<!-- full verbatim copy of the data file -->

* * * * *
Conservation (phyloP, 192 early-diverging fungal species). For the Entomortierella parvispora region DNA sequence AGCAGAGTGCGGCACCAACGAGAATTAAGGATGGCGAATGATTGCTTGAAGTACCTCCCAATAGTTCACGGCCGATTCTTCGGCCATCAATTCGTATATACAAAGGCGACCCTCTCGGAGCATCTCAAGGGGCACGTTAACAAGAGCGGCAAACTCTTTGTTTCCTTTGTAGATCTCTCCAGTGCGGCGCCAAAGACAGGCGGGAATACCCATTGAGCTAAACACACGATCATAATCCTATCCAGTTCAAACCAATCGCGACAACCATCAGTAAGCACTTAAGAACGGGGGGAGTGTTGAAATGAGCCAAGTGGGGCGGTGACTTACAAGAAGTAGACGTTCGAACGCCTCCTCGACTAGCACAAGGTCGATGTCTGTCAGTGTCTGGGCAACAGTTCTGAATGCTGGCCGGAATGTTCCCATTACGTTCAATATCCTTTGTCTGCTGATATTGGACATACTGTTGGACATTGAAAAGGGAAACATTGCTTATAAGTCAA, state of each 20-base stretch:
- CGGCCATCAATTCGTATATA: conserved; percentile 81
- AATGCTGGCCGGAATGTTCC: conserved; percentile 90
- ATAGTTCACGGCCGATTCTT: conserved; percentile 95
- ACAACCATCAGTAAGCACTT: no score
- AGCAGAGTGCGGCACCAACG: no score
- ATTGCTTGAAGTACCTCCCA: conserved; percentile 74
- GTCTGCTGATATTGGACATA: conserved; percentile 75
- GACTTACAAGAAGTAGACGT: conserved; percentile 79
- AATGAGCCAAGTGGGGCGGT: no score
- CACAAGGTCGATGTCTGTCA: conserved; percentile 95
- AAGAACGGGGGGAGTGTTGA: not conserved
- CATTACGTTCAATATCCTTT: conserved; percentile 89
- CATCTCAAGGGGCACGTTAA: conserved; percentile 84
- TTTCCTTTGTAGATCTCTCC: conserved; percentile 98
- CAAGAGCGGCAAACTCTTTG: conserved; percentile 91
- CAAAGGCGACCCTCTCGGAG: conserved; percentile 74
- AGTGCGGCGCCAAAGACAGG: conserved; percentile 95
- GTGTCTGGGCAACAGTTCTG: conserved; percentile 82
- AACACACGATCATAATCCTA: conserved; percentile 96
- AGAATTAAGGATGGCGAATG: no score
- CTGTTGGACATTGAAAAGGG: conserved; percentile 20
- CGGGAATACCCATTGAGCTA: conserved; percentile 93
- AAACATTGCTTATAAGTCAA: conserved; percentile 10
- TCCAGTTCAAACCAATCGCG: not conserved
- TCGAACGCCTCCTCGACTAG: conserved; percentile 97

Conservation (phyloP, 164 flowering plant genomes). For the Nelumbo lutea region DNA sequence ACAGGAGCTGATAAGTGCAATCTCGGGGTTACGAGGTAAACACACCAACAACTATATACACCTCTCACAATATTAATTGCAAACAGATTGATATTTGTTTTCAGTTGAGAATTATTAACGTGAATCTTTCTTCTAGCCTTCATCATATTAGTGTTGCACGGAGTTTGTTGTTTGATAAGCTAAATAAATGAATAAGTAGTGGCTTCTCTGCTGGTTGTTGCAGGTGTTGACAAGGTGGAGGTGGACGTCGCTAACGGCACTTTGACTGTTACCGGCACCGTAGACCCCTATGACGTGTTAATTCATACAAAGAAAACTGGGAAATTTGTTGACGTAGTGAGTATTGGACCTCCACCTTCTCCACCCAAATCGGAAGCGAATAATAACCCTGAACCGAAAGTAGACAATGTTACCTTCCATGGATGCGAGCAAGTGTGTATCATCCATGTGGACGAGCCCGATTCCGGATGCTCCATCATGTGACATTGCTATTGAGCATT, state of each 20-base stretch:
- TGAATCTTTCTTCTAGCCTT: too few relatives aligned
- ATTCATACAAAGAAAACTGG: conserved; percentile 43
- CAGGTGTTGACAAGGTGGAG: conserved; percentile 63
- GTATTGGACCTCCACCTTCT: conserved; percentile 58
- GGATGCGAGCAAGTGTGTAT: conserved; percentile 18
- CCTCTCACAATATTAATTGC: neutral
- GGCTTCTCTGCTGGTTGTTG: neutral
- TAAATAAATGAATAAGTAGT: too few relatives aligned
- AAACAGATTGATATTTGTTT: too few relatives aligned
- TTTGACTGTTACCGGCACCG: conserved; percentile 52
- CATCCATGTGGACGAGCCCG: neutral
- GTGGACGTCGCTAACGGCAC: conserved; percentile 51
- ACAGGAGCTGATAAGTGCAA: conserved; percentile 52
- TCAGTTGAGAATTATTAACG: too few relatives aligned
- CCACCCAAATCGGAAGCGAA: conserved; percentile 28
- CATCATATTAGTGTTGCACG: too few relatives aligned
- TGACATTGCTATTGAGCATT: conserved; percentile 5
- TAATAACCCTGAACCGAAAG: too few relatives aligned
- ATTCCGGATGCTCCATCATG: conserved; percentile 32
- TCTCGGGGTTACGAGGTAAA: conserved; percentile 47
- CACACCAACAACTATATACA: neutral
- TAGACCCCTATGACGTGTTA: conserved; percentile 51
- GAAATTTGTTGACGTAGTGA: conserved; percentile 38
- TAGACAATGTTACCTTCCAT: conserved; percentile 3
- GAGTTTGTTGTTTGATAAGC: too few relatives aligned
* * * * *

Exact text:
Conservation (phyloP, 192 early-diverging fungal species). For the Entomortierella parvispora region DNA sequence AGCAGAGTGCGGCACCAACGAGAATTAAGGATGGCGAATGATTGCTTGAAGTACCTCCCAATAGTTCACGGCCGATTCTTCGGCCATCAATTCGTATATACAAAGGCGACCCTCTCGGAGCATCTCAAGGGGCACGTTAACAAGAGCGGCAAACTCTTTGTTTCCTTTGTAGATCTCTCCAGTGCGGCGCCAAAGACAGGCGGGAATACCCATTGAGCTAAACACACGATCATAATCCTATCCAGTTCAAACCAATCGCGACAACCATCAGTAAGCACTTAAGAACGGGGGGAGTGTTGAAATGAGCCAAGTGGGGCGGTGACTTACAAGAAGTAGACGTTCGAACGCCTCCTCGACTAGCACAAGGTCGATGTCTGTCAGTGTCTGGGCAACAGTTCTGAATGCTGGCCGGAATGTTCCCATTACGTTCAATATCCTTTGTCTGCTGATATTGGACATACTGTTGGACATTGAAAAGGGAAACATTGCTTATAAGTCAA, state of each 20-base stretch:
- CGGCCATCAATTCGTATATA: conserved; percentile 81
- AATGCTGGCCGGAATGTTCC: conserved; percentile 90
- ATAGTTCACGGCCGATTCTT: conserved; percentile 95
- ACAACCATCAGTAAGCACTT: no score
- AGCAGAGTGCGGCACCAACG: no score
- ATTGCTTGAAGTACCTCCCA: conserved; percentile 74
- GTCTGCTGATATTGGACATA: conserved; percentile 75
- GACTTACAAGAAGTAGACGT: conserved; percentile 79
- AATGAGCCAAGTGGGGCGGT: no score
- CACAAGGTCGATGTCTGTCA: conserved; percentile 95
- AAGAACGGGGGGAGTGTTGA: not conserved
- CATTACGTTCAATATCCTTT: conserved; percentile 89
- CATCTCAAGGGGCACGTTAA: conserved; percentile 84
- TTTCCTTTGTAGATCTCTCC: conserved; percentile 98
- CAAGAGCGGCAAACTCTTTG: conserved; percentile 91
- CAAAGGCGACCCTCTCGGAG: conserved; percentile 74
- AGTGCGGCGCCAAAGACAGG: conserved; percentile 95
- GTGTCTGGGCAACAGTTCTG: conserved; percentile 82
- AACACACGATCATAATCCTA: conserved; percentile 96
- AGAATTAAGGATGGCGAATG: no score
- CTGTTGGACATTGAAAAGGG: conserved; percentile 20
- CGGGAATACCCATTGAGCTA: conserved; percentile 93
- AAACATTGCTTATAAGTCAA: conserved; percentile 10
- TCCAGTTCAAACCAATCGCG: not conserved
- TCGAACGCCTCCTCGACTAG: conserved; percentile 97

Conservation (phyloP, 164 flowering plant genomes). For the Nelumbo lutea region DNA sequence ACAGGAGCTGATAAGTGCAATCTCGGGGTTACGAGGTAAACACACCAACAACTATATACACCTCTCACAATATTAATTGCAAACAGATTGATATTTGTTTTCAGTTGAGAATTATTAACGTGAATCTTTCTTCTAGCCTTCATCATATTAGTGTTGCACGGAGTTTGTTGTTTGATAAGCTAAATAAATGAATAAGTAGTGGCTTCTCTGCTGGTTGTTGCAGGTGTTGACAAGGTGGAGGTGGACGTCGCTAACGGCACTTTGACTGTTACCGGCACCGTAGACCCCTATGACGTGTTAATTCATACAAAGAAAACTGGGAAATTTGTTGACGTAGTGAGTATTGGACCTCCACCTTCTCCACCCAAATCGGAAGCGAATAATAACCCTGAACCGAAAGTAGACAATGTTACCTTCCATGGATGCGAGCAAGTGTGTATCATCCATGTGGACGAGCCCGATTCCGGATGCTCCATCATGTGACATTGCTATTGAGCATT, state of each 20-base stretch:
- TGAATCTTTCTTCTAGCCTT: too few relatives aligned
- ATTCATACAAAGAAAACTGG: conserved; percentile 43
- CAGGTGTTGACAAGGTGGAG: conserved; percentile 63
- GTATTGGACCTCCACCTTCT: conserved; percentile 58
- GGATGCGAGCAAGTGTGTAT: conserved; percentile 18
- CCTCTCACAATATTAATTGC: neutral
- GGCTTCTCTGCTGGTTGTTG: neutral
- TAAATAAATGAATAAGTAGT: too few relatives aligned
- AAACAGATTGATATTTGTTT: too few relatives aligned
- TTTGACTGTTACCGGCACCG: conserved; percentile 52
- CATCCATGTGGACGAGCCCG: neutral
- GTGGACGTCGCTAACGGCAC: conserved; percentile 51
- ACAGGAGCTGATAAGTGCAA: conserved; percentile 52
- TCAGTTGAGAATTATTAACG: too few relatives aligned
- CCACCCAAATCGGAAGCGAA: conserved; percentile 28
- CATCATATTAGTGTTGCACG: too few relatives aligned
- TGACATTGCTATTGAGCATT: conserved; percentile 5
- TAATAACCCTGAACCGAAAG: too few relatives aligned
- ATTCCGGATGCTCCATCATG: conserved; percentile 32
- TCTCGGGGTTACGAGGTAAA: conserved; percentile 47
- CACACCAACAACTATATACA: neutral
- TAGACCCCTATGACGTGTTA: conserved; percentile 51
- GAAATTTGTTGACGTAGTGA: conserved; percentile 38
- TAGACAATGTTACCTTCCAT: conserved; percentile 3
- GAGTTTGTTGTTTGATAAGC: too few relatives aligned